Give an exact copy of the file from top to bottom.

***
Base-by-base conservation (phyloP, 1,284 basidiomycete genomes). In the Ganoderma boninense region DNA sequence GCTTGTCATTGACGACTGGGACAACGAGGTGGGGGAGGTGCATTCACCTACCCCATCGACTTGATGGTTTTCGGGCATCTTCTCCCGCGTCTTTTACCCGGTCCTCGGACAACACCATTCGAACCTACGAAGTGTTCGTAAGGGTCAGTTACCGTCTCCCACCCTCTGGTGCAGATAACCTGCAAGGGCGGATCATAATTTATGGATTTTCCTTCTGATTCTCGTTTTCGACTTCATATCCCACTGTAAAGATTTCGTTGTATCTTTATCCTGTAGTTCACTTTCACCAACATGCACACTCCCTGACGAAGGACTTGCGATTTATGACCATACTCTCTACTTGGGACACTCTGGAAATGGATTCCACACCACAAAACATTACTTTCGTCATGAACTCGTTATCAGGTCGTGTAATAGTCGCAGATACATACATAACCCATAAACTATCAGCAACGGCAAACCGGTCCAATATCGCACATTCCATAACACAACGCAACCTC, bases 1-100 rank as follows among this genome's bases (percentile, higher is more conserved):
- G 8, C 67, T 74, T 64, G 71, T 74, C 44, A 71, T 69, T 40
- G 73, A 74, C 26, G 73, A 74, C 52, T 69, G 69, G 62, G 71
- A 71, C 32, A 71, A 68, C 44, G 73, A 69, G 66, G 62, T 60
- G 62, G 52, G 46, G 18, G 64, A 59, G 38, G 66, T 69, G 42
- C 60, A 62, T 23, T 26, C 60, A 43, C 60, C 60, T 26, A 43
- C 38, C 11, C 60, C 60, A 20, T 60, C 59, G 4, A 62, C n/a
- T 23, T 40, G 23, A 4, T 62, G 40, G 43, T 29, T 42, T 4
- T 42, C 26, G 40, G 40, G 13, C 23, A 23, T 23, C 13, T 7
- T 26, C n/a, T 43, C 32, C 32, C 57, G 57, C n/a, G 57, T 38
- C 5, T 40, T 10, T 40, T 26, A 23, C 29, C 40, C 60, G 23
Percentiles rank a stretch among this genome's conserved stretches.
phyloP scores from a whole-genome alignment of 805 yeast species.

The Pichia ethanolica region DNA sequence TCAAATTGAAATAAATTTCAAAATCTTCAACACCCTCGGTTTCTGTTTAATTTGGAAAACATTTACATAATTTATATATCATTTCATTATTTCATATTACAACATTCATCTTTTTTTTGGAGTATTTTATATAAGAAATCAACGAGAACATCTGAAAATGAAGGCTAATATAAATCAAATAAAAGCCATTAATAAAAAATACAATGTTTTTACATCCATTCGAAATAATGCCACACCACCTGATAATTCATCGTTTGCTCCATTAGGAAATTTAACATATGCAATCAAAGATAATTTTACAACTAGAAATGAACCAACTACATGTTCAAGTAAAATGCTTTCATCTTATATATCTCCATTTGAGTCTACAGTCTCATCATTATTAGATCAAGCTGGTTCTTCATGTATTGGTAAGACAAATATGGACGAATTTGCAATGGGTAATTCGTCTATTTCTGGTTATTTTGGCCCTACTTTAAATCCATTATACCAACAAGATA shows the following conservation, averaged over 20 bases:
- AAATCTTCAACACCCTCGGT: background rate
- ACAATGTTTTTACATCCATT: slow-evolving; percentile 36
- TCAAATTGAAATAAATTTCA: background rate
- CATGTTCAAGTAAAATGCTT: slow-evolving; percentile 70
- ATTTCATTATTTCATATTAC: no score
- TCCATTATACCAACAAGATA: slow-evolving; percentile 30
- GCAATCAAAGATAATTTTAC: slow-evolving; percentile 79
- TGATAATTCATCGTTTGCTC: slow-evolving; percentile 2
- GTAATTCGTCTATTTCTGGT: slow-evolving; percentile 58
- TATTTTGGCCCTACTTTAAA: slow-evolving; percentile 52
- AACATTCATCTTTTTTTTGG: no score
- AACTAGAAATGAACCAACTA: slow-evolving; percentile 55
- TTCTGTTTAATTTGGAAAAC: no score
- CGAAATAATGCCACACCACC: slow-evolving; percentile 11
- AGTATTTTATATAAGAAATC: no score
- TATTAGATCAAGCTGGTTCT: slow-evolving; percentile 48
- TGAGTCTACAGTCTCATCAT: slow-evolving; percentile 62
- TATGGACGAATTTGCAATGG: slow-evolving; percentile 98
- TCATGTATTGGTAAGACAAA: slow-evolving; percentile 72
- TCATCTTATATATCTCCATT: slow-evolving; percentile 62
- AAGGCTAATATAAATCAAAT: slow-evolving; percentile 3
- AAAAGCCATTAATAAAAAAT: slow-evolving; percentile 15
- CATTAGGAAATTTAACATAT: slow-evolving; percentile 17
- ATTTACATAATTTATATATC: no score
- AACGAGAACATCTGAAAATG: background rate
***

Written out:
Base-by-base conservation (phyloP, 1,284 basidiomycete genomes). In the Ganoderma boninense region DNA sequence GCTTGTCATTGACGACTGGGACAACGAGGTGGGGGAGGTGCATTCACCTACCCCATCGACTTGATGGTTTTCGGGCATCTTCTCCCGCGTCTTTTACCCGGTCCTCGGACAACACCATTCGAACCTACGAAGTGTTCGTAAGGGTCAGTTACCGTCTCCCACCCTCTGGTGCAGATAACCTGCAAGGGCGGATCATAATTTATGGATTTTCCTTCTGATTCTCGTTTTCGACTTCATATCCCACTGTAAAGATTTCGTTGTATCTTTATCCTGTAGTTCACTTTCACCAACATGCACACTCCCTGACGAAGGACTTGCGATTTATGACCATACTCTCTACTTGGGACACTCTGGAAATGGATTCCACACCACAAAACATTACTTTCGTCATGAACTCGTTATCAGGTCGTGTAATAGTCGCAGATACATACATAACCCATAAACTATCAGCAACGGCAAACCGGTCCAATATCGCACATTCCATAACACAACGCAACCTC, bases 1-100 rank as follows among this genome's bases (percentile, higher is more conserved):
- G 8, C 67, T 74, T 64, G 71, T 74, C 44, A 71, T 69, T 40
- G 73, A 74, C 26, G 73, A 74, C 52, T 69, G 69, G 62, G 71
- A 71, C 32, A 71, A 68, C 44, G 73, A 69, G 66, G 62, T 60
- G 62, G 52, G 46, G 18, G 64, A 59, G 38, G 66, T 69, G 42
- C 60, A 62, T 23, T 26, C 60, A 43, C 60, C 60, T 26, A 43
- C 38, C 11, C 60, C 60, A 20, T 60, C 59, G 4, A 62, C n/a
- T 23, T 40, G 23, A 4, T 62, G 40, G 43, T 29, T 42, T 4
- T 42, C 26, G 40, G 40, G 13, C 23, A 23, T 23, C 13, T 7
- T 26, C n/a, T 43, C 32, C 32, C 57, G 57, C n/a, G 57, T 38
- C 5, T 40, T 10, T 40, T 26, A 23, C 29, C 40, C 60, G 23
Percentiles rank a stretch among this genome's conserved stretches.
phyloP scores from a whole-genome alignment of 805 yeast species.

The Pichia ethanolica region DNA sequence TCAAATTGAAATAAATTTCAAAATCTTCAACACCCTCGGTTTCTGTTTAATTTGGAAAACATTTACATAATTTATATATCATTTCATTATTTCATATTACAACATTCATCTTTTTTTTGGAGTATTTTATATAAGAAATCAACGAGAACATCTGAAAATGAAGGCTAATATAAATCAAATAAAAGCCATTAATAAAAAATACAATGTTTTTACATCCATTCGAAATAATGCCACACCACCTGATAATTCATCGTTTGCTCCATTAGGAAATTTAACATATGCAATCAAAGATAATTTTACAACTAGAAATGAACCAACTACATGTTCAAGTAAAATGCTTTCATCTTATATATCTCCATTTGAGTCTACAGTCTCATCATTATTAGATCAAGCTGGTTCTTCATGTATTGGTAAGACAAATATGGACGAATTTGCAATGGGTAATTCGTCTATTTCTGGTTATTTTGGCCCTACTTTAAATCCATTATACCAACAAGATA shows the following conservation, averaged over 20 bases:
- AAATCTTCAACACCCTCGGT: background rate
- ACAATGTTTTTACATCCATT: slow-evolving; percentile 36
- TCAAATTGAAATAAATTTCA: background rate
- CATGTTCAAGTAAAATGCTT: slow-evolving; percentile 70
- ATTTCATTATTTCATATTAC: no score
- TCCATTATACCAACAAGATA: slow-evolving; percentile 30
- GCAATCAAAGATAATTTTAC: slow-evolving; percentile 79
- TGATAATTCATCGTTTGCTC: slow-evolving; percentile 2
- GTAATTCGTCTATTTCTGGT: slow-evolving; percentile 58
- TATTTTGGCCCTACTTTAAA: slow-evolving; percentile 52
- AACATTCATCTTTTTTTTGG: no score
- AACTAGAAATGAACCAACTA: slow-evolving; percentile 55
- TTCTGTTTAATTTGGAAAAC: no score
- CGAAATAATGCCACACCACC: slow-evolving; percentile 11
- AGTATTTTATATAAGAAATC: no score
- TATTAGATCAAGCTGGTTCT: slow-evolving; percentile 48
- TGAGTCTACAGTCTCATCAT: slow-evolving; percentile 62
- TATGGACGAATTTGCAATGG: slow-evolving; percentile 98
- TCATGTATTGGTAAGACAAA: slow-evolving; percentile 72
- TCATCTTATATATCTCCATT: slow-evolving; percentile 62
- AAGGCTAATATAAATCAAAT: slow-evolving; percentile 3
- AAAAGCCATTAATAAAAAAT: slow-evolving; percentile 15
- CATTAGGAAATTTAACATAT: slow-evolving; percentile 17
- ATTTACATAATTTATATATC: no score
- AACGAGAACATCTGAAAATG: background rate